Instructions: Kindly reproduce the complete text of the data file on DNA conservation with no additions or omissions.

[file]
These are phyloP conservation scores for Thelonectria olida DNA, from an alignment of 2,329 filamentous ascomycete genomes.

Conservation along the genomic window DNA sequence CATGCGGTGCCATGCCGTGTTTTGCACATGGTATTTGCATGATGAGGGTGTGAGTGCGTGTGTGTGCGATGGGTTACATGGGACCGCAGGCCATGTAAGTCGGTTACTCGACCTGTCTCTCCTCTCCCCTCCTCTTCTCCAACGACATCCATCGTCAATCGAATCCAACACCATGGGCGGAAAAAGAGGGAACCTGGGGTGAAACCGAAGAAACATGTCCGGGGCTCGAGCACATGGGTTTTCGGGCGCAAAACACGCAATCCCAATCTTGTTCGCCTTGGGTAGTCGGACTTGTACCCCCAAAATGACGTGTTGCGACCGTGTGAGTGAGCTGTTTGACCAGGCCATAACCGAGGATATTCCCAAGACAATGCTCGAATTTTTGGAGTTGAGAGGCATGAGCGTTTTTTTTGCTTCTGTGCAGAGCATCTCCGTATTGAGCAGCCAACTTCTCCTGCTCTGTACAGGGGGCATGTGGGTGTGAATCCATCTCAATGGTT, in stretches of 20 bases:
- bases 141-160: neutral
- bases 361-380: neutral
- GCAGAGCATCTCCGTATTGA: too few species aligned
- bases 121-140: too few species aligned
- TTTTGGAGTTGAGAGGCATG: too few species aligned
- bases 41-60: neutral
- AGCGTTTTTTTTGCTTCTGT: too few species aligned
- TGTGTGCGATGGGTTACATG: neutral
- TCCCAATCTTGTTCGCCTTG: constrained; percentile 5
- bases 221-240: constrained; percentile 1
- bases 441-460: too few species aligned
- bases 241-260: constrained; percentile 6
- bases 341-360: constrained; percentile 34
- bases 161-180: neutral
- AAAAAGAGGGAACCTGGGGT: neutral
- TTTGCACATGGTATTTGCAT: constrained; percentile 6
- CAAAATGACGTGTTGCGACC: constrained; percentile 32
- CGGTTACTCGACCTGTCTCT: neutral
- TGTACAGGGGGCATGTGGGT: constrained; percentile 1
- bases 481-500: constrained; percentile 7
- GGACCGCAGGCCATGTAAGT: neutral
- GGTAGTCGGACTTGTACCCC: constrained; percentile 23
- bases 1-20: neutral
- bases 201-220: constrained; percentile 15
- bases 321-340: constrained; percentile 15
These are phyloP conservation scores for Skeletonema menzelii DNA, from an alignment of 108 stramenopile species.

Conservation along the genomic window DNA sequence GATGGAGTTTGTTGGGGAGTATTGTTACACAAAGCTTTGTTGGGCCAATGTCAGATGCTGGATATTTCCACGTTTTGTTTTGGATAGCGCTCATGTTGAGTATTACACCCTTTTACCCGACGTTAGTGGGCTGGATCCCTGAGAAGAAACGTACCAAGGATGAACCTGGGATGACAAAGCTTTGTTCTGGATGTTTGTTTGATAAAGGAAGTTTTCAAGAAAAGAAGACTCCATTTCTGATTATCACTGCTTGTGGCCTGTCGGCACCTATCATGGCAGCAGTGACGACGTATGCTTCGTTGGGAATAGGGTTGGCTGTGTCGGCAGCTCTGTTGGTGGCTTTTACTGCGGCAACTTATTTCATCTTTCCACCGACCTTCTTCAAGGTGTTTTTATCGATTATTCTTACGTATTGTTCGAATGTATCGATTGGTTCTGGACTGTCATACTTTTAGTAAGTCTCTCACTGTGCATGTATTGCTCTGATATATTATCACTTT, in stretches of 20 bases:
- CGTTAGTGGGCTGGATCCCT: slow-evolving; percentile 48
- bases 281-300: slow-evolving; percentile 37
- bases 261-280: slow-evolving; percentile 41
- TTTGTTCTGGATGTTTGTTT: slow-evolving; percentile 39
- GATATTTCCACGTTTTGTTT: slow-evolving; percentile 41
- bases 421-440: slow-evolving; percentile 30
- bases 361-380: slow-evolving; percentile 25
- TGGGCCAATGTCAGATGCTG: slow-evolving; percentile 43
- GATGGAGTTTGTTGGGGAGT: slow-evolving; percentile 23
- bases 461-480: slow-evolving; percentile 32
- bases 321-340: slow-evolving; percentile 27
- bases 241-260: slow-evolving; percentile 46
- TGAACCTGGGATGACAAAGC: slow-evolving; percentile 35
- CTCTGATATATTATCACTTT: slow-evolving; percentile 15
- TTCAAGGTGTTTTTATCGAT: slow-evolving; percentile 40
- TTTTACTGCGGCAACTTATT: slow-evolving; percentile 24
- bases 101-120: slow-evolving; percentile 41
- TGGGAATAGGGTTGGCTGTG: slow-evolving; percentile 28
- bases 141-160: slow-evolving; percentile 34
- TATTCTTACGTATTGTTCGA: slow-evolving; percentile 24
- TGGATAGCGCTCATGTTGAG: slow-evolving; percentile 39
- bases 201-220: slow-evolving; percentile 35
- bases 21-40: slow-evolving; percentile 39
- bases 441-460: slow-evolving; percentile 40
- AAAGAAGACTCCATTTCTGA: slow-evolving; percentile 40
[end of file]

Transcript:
These are phyloP conservation scores for Thelonectria olida DNA, from an alignment of 2,329 filamentous ascomycete genomes.

Conservation along the genomic window DNA sequence CATGCGGTGCCATGCCGTGTTTTGCACATGGTATTTGCATGATGAGGGTGTGAGTGCGTGTGTGTGCGATGGGTTACATGGGACCGCAGGCCATGTAAGTCGGTTACTCGACCTGTCTCTCCTCTCCCCTCCTCTTCTCCAACGACATCCATCGTCAATCGAATCCAACACCATGGGCGGAAAAAGAGGGAACCTGGGGTGAAACCGAAGAAACATGTCCGGGGCTCGAGCACATGGGTTTTCGGGCGCAAAACACGCAATCCCAATCTTGTTCGCCTTGGGTAGTCGGACTTGTACCCCCAAAATGACGTGTTGCGACCGTGTGAGTGAGCTGTTTGACCAGGCCATAACCGAGGATATTCCCAAGACAATGCTCGAATTTTTGGAGTTGAGAGGCATGAGCGTTTTTTTTGCTTCTGTGCAGAGCATCTCCGTATTGAGCAGCCAACTTCTCCTGCTCTGTACAGGGGGCATGTGGGTGTGAATCCATCTCAATGGTT, in stretches of 20 bases:
- bases 141-160: neutral
- bases 361-380: neutral
- GCAGAGCATCTCCGTATTGA: too few species aligned
- bases 121-140: too few species aligned
- TTTTGGAGTTGAGAGGCATG: too few species aligned
- bases 41-60: neutral
- AGCGTTTTTTTTGCTTCTGT: too few species aligned
- TGTGTGCGATGGGTTACATG: neutral
- TCCCAATCTTGTTCGCCTTG: constrained; percentile 5
- bases 221-240: constrained; percentile 1
- bases 441-460: too few species aligned
- bases 241-260: constrained; percentile 6
- bases 341-360: constrained; percentile 34
- bases 161-180: neutral
- AAAAAGAGGGAACCTGGGGT: neutral
- TTTGCACATGGTATTTGCAT: constrained; percentile 6
- CAAAATGACGTGTTGCGACC: constrained; percentile 32
- CGGTTACTCGACCTGTCTCT: neutral
- TGTACAGGGGGCATGTGGGT: constrained; percentile 1
- bases 481-500: constrained; percentile 7
- GGACCGCAGGCCATGTAAGT: neutral
- GGTAGTCGGACTTGTACCCC: constrained; percentile 23
- bases 1-20: neutral
- bases 201-220: constrained; percentile 15
- bases 321-340: constrained; percentile 15
These are phyloP conservation scores for Skeletonema menzelii DNA, from an alignment of 108 stramenopile species.

Conservation along the genomic window DNA sequence GATGGAGTTTGTTGGGGAGTATTGTTACACAAAGCTTTGTTGGGCCAATGTCAGATGCTGGATATTTCCACGTTTTGTTTTGGATAGCGCTCATGTTGAGTATTACACCCTTTTACCCGACGTTAGTGGGCTGGATCCCTGAGAAGAAACGTACCAAGGATGAACCTGGGATGACAAAGCTTTGTTCTGGATGTTTGTTTGATAAAGGAAGTTTTCAAGAAAAGAAGACTCCATTTCTGATTATCACTGCTTGTGGCCTGTCGGCACCTATCATGGCAGCAGTGACGACGTATGCTTCGTTGGGAATAGGGTTGGCTGTGTCGGCAGCTCTGTTGGTGGCTTTTACTGCGGCAACTTATTTCATCTTTCCACCGACCTTCTTCAAGGTGTTTTTATCGATTATTCTTACGTATTGTTCGAATGTATCGATTGGTTCTGGACTGTCATACTTTTAGTAAGTCTCTCACTGTGCATGTATTGCTCTGATATATTATCACTTT, in stretches of 20 bases:
- CGTTAGTGGGCTGGATCCCT: slow-evolving; percentile 48
- bases 281-300: slow-evolving; percentile 37
- bases 261-280: slow-evolving; percentile 41
- TTTGTTCTGGATGTTTGTTT: slow-evolving; percentile 39
- GATATTTCCACGTTTTGTTT: slow-evolving; percentile 41
- bases 421-440: slow-evolving; percentile 30
- bases 361-380: slow-evolving; percentile 25
- TGGGCCAATGTCAGATGCTG: slow-evolving; percentile 43
- GATGGAGTTTGTTGGGGAGT: slow-evolving; percentile 23
- bases 461-480: slow-evolving; percentile 32
- bases 321-340: slow-evolving; percentile 27
- bases 241-260: slow-evolving; percentile 46
- TGAACCTGGGATGACAAAGC: slow-evolving; percentile 35
- CTCTGATATATTATCACTTT: slow-evolving; percentile 15
- TTCAAGGTGTTTTTATCGAT: slow-evolving; percentile 40
- TTTTACTGCGGCAACTTATT: slow-evolving; percentile 24
- bases 101-120: slow-evolving; percentile 41
- TGGGAATAGGGTTGGCTGTG: slow-evolving; percentile 28
- bases 141-160: slow-evolving; percentile 34
- TATTCTTACGTATTGTTCGA: slow-evolving; percentile 24
- TGGATAGCGCTCATGTTGAG: slow-evolving; percentile 39
- bases 201-220: slow-evolving; percentile 35
- bases 21-40: slow-evolving; percentile 39
- bases 441-460: slow-evolving; percentile 40
- AAAGAAGACTCCATTTCTGA: slow-evolving; percentile 40